For the character’s personalities were pretty much unchanged, with Daffy no longer being just a jealous mallard. The writers made him exciting again, mixing his screwball persona, and his Duck Dodgers persona, all into one. Bugs turned into a straight man, almost like what he was in the originals, whenever paired with onlyDaffy. But that doesn’t mean he wouldn’t be in the act bringing hilarity. Yosemite Sam is the same short, angry guy everyone knew. Wile E. Coyote and Road Runner (while in CG) are still the same. Sylvester and Tweety are still the same. Speedy is still the fastest mouse of all of Mexico. Foghorn Leghorn is the same bigmouth character that would comment on anyone with no apologies. Lola, while I admittedly cringed at the fact the was on the show, was turned into an actual Looney Tunes character who was actually funny, which pleased me. Now, I can safely label her as an actual LT character.  Taz is still the crazy Tasmanian Devil. The Goofy Gophers (Mac and Tosh) are still…..polite as ever. Nothing really changed, though the writers are seemingly making Daffy as the breakout star he ever so rightfully deserves, just like Duck Dodgers.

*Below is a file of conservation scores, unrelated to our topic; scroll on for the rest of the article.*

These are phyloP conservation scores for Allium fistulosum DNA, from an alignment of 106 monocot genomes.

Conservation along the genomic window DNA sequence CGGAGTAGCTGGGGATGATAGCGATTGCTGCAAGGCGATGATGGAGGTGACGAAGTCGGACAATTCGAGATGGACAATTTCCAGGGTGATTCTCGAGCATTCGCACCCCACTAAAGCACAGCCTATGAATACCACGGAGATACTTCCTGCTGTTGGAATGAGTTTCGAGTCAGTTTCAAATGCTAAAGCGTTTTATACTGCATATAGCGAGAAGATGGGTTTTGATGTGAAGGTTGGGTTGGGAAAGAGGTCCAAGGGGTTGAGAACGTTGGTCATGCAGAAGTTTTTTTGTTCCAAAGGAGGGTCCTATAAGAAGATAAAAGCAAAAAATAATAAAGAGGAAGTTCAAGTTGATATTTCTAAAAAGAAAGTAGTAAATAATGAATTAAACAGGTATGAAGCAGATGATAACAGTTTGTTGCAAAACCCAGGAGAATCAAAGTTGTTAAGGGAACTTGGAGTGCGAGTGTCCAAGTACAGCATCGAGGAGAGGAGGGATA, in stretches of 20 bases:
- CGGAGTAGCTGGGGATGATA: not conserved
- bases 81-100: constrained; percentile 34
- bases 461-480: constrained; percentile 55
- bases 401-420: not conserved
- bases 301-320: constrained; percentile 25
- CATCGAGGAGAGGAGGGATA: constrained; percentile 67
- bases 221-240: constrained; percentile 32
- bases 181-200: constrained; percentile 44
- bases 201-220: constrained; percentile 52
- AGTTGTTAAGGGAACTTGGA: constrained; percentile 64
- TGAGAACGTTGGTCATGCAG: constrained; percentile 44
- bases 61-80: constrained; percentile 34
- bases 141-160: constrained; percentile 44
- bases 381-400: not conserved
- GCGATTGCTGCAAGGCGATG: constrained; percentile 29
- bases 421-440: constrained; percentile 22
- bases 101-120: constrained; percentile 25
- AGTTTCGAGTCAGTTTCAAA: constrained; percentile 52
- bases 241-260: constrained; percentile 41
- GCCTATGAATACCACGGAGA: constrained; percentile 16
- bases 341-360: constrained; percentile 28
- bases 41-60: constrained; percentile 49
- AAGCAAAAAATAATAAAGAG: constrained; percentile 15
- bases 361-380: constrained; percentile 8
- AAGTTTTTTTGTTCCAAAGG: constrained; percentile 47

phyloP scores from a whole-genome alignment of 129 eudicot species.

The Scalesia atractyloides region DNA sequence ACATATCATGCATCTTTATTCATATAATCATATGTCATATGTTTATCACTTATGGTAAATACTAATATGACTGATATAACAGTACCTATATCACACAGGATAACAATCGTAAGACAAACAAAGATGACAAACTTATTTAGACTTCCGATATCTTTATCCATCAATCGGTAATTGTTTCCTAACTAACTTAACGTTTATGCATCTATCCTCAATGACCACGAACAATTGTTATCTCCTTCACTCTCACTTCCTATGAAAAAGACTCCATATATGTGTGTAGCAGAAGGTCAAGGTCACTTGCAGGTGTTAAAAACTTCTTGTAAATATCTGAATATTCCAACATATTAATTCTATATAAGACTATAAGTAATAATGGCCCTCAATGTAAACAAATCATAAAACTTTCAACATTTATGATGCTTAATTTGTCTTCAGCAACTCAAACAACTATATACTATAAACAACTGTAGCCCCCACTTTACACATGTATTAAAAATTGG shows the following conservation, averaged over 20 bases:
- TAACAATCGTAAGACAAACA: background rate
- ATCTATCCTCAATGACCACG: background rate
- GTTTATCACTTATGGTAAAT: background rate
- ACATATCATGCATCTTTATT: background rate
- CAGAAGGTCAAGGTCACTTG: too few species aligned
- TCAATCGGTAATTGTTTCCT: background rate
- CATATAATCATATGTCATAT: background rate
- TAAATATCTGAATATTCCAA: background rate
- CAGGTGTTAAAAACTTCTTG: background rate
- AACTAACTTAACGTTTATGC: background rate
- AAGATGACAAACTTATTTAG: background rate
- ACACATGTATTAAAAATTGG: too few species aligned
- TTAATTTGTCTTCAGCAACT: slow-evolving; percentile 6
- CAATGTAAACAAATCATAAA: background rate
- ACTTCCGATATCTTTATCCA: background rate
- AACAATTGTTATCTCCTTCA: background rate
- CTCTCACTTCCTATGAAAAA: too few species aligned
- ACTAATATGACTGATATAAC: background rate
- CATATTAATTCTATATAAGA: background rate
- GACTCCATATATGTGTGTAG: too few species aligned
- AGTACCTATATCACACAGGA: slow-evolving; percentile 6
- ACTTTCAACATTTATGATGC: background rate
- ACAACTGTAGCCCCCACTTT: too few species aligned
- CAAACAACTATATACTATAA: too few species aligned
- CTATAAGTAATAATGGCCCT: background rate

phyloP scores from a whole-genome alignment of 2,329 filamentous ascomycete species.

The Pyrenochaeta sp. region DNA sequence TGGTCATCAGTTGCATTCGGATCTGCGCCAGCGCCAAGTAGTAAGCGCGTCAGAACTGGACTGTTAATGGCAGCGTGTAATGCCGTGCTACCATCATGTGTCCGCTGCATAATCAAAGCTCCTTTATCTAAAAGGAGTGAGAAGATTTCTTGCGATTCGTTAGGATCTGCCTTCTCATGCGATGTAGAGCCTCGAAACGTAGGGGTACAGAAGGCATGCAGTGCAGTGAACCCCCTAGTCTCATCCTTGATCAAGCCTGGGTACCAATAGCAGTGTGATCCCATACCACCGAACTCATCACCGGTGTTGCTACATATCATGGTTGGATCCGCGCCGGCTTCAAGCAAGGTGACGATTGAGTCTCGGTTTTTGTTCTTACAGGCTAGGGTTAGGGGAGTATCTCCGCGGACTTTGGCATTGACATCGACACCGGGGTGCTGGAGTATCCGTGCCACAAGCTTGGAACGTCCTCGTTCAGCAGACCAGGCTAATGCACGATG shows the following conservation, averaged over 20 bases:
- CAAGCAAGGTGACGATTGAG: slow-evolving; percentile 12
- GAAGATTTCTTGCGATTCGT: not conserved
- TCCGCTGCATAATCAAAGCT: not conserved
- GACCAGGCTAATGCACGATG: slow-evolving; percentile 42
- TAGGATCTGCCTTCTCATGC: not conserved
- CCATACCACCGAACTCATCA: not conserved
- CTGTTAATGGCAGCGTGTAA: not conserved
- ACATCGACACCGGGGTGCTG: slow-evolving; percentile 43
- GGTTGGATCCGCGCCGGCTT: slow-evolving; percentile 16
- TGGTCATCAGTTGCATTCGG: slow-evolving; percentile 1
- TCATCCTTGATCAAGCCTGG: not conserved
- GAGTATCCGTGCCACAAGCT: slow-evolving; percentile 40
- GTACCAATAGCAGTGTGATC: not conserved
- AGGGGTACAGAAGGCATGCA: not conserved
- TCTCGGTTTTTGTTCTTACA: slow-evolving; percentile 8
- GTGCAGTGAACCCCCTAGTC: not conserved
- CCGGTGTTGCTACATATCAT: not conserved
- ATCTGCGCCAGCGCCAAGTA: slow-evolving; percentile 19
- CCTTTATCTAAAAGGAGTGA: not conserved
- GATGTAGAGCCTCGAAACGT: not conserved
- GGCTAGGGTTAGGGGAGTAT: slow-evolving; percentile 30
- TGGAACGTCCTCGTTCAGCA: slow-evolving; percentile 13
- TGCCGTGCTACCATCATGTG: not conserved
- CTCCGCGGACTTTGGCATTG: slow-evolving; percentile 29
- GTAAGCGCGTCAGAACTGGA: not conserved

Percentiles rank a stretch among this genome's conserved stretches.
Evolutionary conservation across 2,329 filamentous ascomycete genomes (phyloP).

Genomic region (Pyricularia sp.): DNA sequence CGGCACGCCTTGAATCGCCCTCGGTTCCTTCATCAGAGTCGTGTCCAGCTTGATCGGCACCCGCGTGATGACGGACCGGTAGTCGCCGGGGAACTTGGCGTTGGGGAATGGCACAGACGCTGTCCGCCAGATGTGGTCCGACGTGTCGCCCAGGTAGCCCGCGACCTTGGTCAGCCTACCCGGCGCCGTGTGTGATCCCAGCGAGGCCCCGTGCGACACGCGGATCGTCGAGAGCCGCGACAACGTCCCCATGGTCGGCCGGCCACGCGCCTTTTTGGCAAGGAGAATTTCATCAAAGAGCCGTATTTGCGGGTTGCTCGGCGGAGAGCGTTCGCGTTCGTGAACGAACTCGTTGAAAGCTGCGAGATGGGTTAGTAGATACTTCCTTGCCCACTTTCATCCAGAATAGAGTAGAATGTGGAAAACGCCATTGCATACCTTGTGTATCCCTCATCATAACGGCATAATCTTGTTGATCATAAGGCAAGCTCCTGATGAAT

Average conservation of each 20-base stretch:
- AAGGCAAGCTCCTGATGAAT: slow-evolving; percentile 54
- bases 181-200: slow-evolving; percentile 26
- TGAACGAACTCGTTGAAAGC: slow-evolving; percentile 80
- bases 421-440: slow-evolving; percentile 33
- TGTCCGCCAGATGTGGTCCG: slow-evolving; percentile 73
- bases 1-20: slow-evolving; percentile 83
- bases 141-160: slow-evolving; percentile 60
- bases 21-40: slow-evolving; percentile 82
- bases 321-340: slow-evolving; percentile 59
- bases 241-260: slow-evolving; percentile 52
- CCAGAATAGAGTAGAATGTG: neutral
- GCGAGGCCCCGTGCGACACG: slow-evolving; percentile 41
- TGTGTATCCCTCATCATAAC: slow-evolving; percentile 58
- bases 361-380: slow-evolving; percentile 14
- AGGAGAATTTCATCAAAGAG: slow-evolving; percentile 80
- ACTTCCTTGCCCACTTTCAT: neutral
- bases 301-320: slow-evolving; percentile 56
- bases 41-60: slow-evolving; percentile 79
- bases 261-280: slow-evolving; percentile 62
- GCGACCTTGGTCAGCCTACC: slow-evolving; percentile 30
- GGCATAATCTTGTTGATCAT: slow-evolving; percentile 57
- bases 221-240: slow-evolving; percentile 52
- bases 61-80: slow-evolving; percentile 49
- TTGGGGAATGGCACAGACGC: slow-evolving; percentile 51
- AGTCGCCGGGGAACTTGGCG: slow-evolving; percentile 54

All in all, I think it’s going to turn out well, especially with the new generation. Will it be as good as the originals? The hell it won’t (and Tony Cervone already stated that the show isn’t trying to reinvent the wheel), but again, this show is in its own lane comedy, while still retaining some of the old LT humor. And for the folks still moping over why it was greenlit in the first place (and still saying their childhoods were ruined), watch the Golden Collections and grow the hell up.
Just sayin’.